Serve impatient patients better with a hub By Jonathan Fine. November 2, 2016.
I can’t believe how impatient I’ve become. It’s embarrassing. When I go to fill up my car and the petrol doesn’t come out in 30 seconds I have to wave at the man in the box, and if it doesn’t start flowing inside a minute, god forbid, I’ll notice the blockage begin to transubstantiate into a coronary. These situations didn’t bother me when I was younger. Why now? I think it’s because, as a customer, I’ve been gently trained to become intolerant of poor service thanks to technology-driven improvements in pretty much all the services I consume. And I’m not alone.
Now everyone hates waiting, so how are we coping with this in the dental practice? Poorly. Which is odd, because efficient ways of handling customer traffic have been around for yonks — the gas board was using them in the 1960s — yet when I came into dentistry six years ago I was shocked to see what receptionists were tasked with: meet and greet, phone calls, emails, emergencies, bookings. Possible in a one-surgery practice perhaps but sadly, as we know, the one-surgery practice is history.
Everywhere we’re seeing much bigger practices emerging, and what’s struck me is there’s usually no plan to deal with the increase in volume of inbound voice and email traffic, apart from just getting another receptionist in. That only exacerbates things. Have you ever been checking into a hotel late at night and had the receptionist take a call in front of you for 10 minutes?
Although you may have been smiling, you were thinking “just let me go to my feckin room” weren’t you?
A new patient phone enquiry about adult orthodontics handled properly is going to take at least 15 minutes because explaining treatments with empathy is complicated. Voice traffic into reception has increased and email bookings especially are on the rise, and that’s before we start talking about reactivating dormant patients and reselling cancelled appointments. Where is meet and great in all of this? Shunted to the bottom of the pile.
When I suggest to my clients, as I inevitably do, that they need to remove all this confusion from reception and have just one receptionist standing behind a lectern, they usually look at me with incredulity. But if a practice is going to grow it has to have an efficient patient journey (efficient both for the practice and the patient).
That doesn’t just mean not having to wait, it means having high quality interactions with all members of the team in all contexts, whether you’re a new or old patient and whether you’ve just walked in off the street on impulse or you’re phoning up to ask a question about your treatment plan.
The only way to make this happen is to set up a business hub to take all your traffic, apart from walk-ins, off reception. It doesn’t need to be in the same building, but it will require the following essential ingredients:
- Irrespective of size it needs to be light, airy, properly ventilated, sound proofed and be a lovely place to work. If you try to squeeze it into a cupboard it will undermine the quality of the calls (I learnt this lesson when I ran call centres for McCann Erickson).
- It needs to have a trackable telephone system so you can analyse the traffic and see when the peak times are.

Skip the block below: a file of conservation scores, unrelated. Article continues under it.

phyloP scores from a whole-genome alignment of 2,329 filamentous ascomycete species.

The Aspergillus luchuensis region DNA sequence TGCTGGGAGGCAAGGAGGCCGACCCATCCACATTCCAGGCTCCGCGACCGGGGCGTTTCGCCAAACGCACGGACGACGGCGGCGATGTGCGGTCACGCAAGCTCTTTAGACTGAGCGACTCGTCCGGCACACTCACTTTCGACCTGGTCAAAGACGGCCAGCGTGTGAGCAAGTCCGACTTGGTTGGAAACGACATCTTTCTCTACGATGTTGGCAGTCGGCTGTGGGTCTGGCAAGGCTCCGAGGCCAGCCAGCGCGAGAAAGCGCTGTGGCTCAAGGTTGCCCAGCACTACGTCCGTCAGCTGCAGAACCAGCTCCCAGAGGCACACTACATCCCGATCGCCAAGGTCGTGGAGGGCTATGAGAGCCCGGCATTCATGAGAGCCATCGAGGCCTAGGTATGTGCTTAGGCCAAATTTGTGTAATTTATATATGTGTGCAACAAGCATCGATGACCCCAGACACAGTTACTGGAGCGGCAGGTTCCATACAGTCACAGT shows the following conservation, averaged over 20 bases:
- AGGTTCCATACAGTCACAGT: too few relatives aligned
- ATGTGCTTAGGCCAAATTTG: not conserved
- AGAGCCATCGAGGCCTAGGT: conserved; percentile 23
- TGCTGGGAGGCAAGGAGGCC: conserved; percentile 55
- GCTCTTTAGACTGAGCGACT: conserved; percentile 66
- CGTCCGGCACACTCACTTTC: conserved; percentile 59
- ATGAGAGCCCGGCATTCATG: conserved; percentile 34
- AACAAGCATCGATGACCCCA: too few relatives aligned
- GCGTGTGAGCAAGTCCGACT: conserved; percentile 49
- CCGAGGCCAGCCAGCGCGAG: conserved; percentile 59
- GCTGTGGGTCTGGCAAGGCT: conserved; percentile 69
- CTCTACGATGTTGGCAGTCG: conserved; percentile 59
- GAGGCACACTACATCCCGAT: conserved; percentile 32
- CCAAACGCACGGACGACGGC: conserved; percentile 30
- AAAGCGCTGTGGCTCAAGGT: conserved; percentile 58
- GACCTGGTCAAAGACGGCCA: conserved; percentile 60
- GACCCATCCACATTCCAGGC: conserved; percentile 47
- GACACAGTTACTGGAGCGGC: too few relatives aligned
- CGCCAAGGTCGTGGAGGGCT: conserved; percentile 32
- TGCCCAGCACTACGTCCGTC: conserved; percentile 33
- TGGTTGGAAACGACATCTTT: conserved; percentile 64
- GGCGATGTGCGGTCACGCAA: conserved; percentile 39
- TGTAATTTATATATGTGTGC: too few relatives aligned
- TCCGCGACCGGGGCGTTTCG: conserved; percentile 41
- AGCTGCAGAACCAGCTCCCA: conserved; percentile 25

- It needs to be manned at all times when the practice is open. It can’t close for lunch, obviously.
- The people working in it need to understand all the treatments offered by the practice and be able to talk about them with confidence while appreciating that they can’t cross the line and start giving recommendations.
- They must be able to provide information about treatments, prices and the availability of appointments and be able to confirm everything electronically in real time.
- They must be able to recognise the difference between providing an appointment and nurturing a lead. Some new patient enquiries are simply a case of collecting information before the patient commits to an appointment later on and so it’s important the person handling the call can understand this, provide information and arrange a callback.
- Your team needs to make routine use of supporting marketing material. For example, when a new patient is booking an appointment with Dr Sam Smith, the handler will send a confirmation email with a video of Sam introducing himself. Increasing the patient’s sense of obligation makes them more likely to attend their appointment and priming them with a little trust in Sam makes them more likely to agree to a treatment plan a little further down the line. Another example: when someone rings to enquire about implants and gets an idea of the cost for the first time it’ll probably be a bit of a shock. They’ll need time to reflect, so instantly sending them a video of someone of their sex and age who’s recently had an implant at your practice, and a video introducing the clinician who placed it, increases the likelihood of them agreeing to a consultation when your operator rings them back.
In practices I’ve seen that monitor new patient enquiries, about 50 per cent of enquiries never make it to appointment stage. That falls to 20 per cent or less when they’ve introduced a business hub. I don’t need to explain what that means in terms of profitability and ROI, but it’s worth remembering the other complementary effect; a vastly improved patient journey. That makes your patients stickier, which means they’re less likely to ever leave.
In my next blog I’ll be talking about the essential qualities of an effective hub operator. In the meantime, if you need help setting up a hub, give me a call, I’d love to help you make more money.
“About 50% of enquiries never make it to appointment stage. That falls to 20% or less with a business hub.”
Jonathan Fine, MD